The liquidity ratios of the firm are low compared to the industry; for example, in the year 2007, the current ratio of the firm is 0.5 compared to the industry ratio of 1.8. This low current ratio indicates a relatively weak liquidity position, which means that it will be hard for the firm to pay the loan the bank demands. This rule has not been achieved by the average industry ratio. The operating efficiency ratio is positive and rises across time; it is a good sign for effective management operating. Equally, it is also a good sign of effective management when total assets return positive arising period to period.
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A rising ratio means that the firm is able to produce more and more sales from its assets; thus, their firm has, on average good asset intensity comparing to the industry.
The analysis only involves the comparison of the company’s performance using the financial data of two periods. The analysis, therefore, can only be successful when financial data is available for more periods. Equally, the analysis may only be a reflection of the company’s past performance, which may not be a reflection of its future at the same time. The company, therefore, should not demand full repayment of the loan based only on this analysis.
Credit extension by the firm
Donna’s financial analysis would not make it possible for the bank to extend credit. Although from the calculations, the firm’s trade seems to be increasing, the rate of the increase is very low. The bank needs money to run its operations. Like any other institution that joins the business to earn profits, the bank aims to earn a substantial amount of income in order to continue the operations. Currently, the bank is concerned with the loan, which is already outstanding. It is, therefore, aiming to recover this amount first and being reasonably assured that it can recover the amount before granting an additional loan to Ivory, whose financial positions signal a possible financial crisis if not handled properly.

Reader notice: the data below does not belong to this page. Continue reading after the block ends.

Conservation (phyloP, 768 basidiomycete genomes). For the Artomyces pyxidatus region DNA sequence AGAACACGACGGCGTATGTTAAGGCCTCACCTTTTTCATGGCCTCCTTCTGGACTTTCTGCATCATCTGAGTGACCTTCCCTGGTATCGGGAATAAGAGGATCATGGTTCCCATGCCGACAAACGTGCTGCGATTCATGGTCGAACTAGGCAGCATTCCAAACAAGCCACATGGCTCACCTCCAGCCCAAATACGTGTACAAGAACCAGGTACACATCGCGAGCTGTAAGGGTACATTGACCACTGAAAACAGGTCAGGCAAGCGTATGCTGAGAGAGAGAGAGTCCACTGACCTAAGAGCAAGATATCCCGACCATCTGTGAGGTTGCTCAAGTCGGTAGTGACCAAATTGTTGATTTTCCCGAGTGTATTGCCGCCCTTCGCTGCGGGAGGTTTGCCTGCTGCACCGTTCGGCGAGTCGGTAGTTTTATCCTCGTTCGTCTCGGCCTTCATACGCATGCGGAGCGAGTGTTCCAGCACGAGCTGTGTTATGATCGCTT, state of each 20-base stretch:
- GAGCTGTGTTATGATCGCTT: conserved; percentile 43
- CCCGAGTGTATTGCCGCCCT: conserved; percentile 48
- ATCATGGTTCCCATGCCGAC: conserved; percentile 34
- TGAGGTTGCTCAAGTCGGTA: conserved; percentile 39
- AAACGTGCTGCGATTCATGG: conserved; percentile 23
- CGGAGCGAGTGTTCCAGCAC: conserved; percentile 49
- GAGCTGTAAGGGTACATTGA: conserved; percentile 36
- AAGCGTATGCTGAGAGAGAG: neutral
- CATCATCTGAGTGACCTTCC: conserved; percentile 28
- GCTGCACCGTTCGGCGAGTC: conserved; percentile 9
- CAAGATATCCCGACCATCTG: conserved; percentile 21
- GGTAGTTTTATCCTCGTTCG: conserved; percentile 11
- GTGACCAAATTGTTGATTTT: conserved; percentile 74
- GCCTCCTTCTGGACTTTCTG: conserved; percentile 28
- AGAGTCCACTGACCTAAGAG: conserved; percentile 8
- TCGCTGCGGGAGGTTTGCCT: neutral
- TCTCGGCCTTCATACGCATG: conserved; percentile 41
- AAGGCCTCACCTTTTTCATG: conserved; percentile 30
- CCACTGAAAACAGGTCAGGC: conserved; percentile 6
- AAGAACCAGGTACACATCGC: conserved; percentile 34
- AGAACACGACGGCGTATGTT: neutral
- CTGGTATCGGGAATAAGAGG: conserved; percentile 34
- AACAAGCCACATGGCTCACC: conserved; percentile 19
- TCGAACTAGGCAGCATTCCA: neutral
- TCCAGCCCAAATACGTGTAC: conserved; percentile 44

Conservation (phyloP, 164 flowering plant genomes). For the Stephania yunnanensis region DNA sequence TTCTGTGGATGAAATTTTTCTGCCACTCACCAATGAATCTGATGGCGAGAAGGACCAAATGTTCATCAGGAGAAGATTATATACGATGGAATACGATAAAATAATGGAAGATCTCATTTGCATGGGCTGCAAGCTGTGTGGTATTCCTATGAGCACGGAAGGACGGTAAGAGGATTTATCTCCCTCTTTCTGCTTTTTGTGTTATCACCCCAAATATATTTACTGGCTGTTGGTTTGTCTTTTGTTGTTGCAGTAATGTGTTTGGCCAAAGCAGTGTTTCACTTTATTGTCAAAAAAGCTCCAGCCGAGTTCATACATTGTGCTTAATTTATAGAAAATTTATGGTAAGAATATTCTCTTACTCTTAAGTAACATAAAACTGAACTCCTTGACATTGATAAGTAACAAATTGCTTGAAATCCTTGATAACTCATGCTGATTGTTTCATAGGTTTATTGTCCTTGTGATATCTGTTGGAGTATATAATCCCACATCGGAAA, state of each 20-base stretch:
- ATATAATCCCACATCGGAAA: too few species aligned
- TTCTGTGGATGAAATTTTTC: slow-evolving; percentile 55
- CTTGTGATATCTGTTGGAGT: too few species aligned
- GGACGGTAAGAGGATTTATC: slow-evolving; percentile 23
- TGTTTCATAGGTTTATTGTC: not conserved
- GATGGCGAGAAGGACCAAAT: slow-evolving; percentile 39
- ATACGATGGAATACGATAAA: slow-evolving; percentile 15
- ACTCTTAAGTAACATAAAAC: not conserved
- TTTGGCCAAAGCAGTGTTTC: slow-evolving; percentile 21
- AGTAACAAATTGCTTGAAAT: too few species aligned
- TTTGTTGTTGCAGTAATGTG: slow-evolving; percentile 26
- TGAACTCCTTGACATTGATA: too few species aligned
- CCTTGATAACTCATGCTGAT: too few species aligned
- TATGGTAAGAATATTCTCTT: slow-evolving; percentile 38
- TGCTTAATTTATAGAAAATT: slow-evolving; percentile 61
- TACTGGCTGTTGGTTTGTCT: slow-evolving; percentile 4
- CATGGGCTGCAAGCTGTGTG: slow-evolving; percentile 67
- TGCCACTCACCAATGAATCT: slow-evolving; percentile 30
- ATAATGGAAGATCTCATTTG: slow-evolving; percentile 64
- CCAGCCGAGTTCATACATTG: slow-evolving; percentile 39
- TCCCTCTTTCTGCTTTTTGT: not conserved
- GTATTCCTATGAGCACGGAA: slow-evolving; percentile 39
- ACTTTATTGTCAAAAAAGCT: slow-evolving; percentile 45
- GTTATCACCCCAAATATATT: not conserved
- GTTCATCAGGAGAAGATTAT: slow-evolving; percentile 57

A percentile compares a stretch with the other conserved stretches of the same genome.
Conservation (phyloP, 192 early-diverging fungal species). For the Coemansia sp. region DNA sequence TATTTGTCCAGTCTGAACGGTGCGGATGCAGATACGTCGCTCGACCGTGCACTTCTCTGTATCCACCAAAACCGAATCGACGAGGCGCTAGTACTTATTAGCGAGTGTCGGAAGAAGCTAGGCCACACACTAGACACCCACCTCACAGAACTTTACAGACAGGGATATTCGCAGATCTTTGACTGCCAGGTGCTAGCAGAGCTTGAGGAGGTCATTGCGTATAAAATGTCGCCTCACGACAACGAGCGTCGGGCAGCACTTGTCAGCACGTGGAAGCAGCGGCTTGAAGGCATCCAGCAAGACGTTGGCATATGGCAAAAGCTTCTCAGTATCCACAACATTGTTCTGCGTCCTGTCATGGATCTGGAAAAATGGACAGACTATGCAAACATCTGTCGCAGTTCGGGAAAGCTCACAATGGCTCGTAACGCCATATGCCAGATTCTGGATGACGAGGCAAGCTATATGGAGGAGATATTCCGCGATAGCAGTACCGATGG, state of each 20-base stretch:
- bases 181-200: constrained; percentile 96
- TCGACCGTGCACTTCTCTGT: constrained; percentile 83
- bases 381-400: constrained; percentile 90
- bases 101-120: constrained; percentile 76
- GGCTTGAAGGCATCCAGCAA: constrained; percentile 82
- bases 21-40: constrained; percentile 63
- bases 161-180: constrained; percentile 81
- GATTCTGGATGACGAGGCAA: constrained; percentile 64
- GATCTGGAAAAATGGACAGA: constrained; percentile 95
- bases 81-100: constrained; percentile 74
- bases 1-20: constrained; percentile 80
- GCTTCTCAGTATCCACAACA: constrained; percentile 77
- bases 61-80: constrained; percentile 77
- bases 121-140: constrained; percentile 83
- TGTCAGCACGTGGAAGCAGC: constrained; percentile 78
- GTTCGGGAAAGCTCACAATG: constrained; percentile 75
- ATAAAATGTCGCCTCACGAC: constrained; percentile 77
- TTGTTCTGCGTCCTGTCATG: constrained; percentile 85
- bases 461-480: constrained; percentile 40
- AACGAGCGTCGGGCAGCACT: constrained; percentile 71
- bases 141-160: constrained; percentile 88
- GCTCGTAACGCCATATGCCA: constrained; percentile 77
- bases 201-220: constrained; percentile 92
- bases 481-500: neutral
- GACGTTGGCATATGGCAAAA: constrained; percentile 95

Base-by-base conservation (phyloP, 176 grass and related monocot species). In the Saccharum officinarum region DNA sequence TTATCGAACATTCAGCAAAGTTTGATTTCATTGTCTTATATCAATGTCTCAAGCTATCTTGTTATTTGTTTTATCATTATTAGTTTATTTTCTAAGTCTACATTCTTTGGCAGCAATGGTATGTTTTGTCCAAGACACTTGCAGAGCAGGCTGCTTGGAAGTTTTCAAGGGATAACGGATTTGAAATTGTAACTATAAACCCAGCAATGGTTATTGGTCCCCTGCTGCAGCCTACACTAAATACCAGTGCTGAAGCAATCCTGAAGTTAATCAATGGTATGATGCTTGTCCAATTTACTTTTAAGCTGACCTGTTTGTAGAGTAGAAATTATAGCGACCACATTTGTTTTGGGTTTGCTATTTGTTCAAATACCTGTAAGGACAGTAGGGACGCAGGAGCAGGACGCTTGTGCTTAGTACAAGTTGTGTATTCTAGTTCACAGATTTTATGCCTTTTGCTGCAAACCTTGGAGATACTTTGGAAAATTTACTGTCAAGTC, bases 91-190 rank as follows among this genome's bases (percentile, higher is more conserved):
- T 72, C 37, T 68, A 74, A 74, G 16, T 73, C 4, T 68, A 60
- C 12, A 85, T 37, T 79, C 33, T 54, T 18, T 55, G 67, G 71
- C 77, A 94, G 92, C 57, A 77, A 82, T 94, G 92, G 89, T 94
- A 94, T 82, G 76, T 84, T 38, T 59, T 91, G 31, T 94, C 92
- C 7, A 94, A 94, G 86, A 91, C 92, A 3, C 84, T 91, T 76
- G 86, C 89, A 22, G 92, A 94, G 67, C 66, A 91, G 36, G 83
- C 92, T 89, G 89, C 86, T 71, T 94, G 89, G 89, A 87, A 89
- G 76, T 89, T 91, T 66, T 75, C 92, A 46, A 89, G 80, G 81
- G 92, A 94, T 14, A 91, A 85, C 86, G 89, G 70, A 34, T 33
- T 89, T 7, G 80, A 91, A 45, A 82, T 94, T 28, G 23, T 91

Company owners and investors often use financial ratios to analyze a company’s performance. Ratios are compared from period to period, industry surveys, and benchmarks to assess the company’s performance in its industry sector. The financial analysis done by Danna on Ivory’s financial data shows that the firm’s performance is not so much attractive to investors. Investors that are risk-averse can hardly extend credit to the firm.
This can lead to the firm’s bankruptcy. This, therefore, means that First banks’ concerns are right since if the firm cannot manage its operations well, it might be hard for it to continue with the business. Financial ratios are only comparative tools that can be used show the firm that something is different from other firms or, through time, point to potential problems, but probably not what is wrong and also the firms can use the analysts can use these measurements to decide the next course of action.
In deciding on how to treat Ivory Company concerning its creditworthiness, First Bank should take into consideration some other factors apart from the financial analysis information. Factors like the economic conditions, the firm’s plans in the future, and its potential to grow in the future. This is because the analysis is not sufficient to enable the bank to make a sound decision. The bank may be running away from a business partner that can be of greater value in the future.
Finally, the DuPont ratio calculated will equally help Ivory’s equity shareholders and other investors to assess the value and quality of an investment in the ordinary shares of a company. The value of an investment in ordinary shares of the firm will thus be influenced greatly.
Bragg, Steven. Business Ratios and Formulas: A Comprehensive Guide. Minneapolis: Wiley, 2006.